NotesFAQContact Us
Search Tips
Peer reviewed Peer reviewed
Direct linkDirect link
ERIC Number: EJ1172892
Record Type: Journal
Publication Date: 2018
Pages: 12
Abstractor: As Provided
ISSN: ISSN-1932-5037
Enhancing Psychosocial Constructs Associated with Technology-Based Physical Activity: A Randomized Trial among African American Women
Harris, Brandonn S.; Melton, Bridget; Bland, Helen; Carpentier, Ashleigh; Gonzales, Jilian; Catenacci, Kelley
American Journal of Health Education, v49 n2 p74-85 2018
Background: Minority women have demonstrated higher rates of health disparities associated with lower levels of physical activity, a finding prevalent among college-aged individuals. Though these health disparities occur given a variety of factors, novel, technology-based interventions are being developed to increase physical activity, with Social Cognitive Theory (SCT) serving as a useful framework for guiding such interventions. Purpose: This investigation sought to evaluate 2 technology-based interventions on physical activity motivation and psychosocial variables among young African American women. Methods: Forty-nine female African American college students aged 18-24 used an UpBand accelerometer and app or a diet tracker app for 6 weeks. Posttesting occurred at the conclusion of the intervention and 2 months postintervention. Results: Perceived family support for exercise decreased in both groups, F(2, 94) = 9.90, P < 0.001, partial ?[superscript 2] = 0.17. Following an initial decrease in exercise self-efficacy scores from pre- to posttest, an increase in exercise self-efficacy was evidenced from posttest to the 2-month follow-up for both groups, F(1, 47) = 10.90, P = 0.002, partial ?[superscript 2] = 0.188. Discussion: Although technology-based physical activity apps include social constructs, this study did not find strong support for promoting the psychosocial variables among participants. The use of fitness-promoting technology may facilitate exercise self-efficacy in minority female college students. Translation to Health Education Practice: Technology-based interventions may be more effective when used in conjunction with traditional physical activity promotion.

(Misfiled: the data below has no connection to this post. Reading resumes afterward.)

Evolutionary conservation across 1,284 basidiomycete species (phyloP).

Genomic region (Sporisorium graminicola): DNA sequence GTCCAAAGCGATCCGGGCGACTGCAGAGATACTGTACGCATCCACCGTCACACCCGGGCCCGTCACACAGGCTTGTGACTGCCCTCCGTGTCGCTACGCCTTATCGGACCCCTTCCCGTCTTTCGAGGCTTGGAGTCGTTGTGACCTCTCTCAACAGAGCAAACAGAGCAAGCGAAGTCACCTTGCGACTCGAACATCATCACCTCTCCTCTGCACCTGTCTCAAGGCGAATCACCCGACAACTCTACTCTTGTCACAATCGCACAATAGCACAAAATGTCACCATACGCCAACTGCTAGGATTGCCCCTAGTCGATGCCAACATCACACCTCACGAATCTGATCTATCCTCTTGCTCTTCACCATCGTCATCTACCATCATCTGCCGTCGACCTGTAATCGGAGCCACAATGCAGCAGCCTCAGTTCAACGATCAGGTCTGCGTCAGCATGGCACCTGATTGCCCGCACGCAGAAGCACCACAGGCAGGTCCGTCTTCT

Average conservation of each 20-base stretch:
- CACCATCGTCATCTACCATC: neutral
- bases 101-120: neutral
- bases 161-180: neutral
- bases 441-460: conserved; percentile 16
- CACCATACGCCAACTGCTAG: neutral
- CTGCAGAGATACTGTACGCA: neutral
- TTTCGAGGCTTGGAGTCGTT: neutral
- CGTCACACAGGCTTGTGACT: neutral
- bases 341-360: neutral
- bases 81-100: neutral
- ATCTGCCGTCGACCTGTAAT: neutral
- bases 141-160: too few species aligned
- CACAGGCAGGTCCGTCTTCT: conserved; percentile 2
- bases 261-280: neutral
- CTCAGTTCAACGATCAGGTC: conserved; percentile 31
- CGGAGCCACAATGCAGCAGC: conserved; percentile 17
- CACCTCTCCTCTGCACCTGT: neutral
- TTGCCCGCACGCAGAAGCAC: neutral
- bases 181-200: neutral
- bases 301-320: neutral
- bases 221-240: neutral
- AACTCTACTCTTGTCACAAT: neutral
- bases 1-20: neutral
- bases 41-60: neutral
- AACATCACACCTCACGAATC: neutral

Routledge. Available from: Taylor & Francis, Ltd. 530 Walnut Street Suite 850, Philadelphia, PA 19106. Tel: 800-354-1420; Tel: 215-625-8900; Fax: 215-207-0050; Web site:
Publication Type: Journal Articles; Reports - Research
Education Level: Higher Education
Audience: N/A
Language: English
Sponsor: N/A
Authoring Institution: N/A
Grant or Contract Numbers: N/A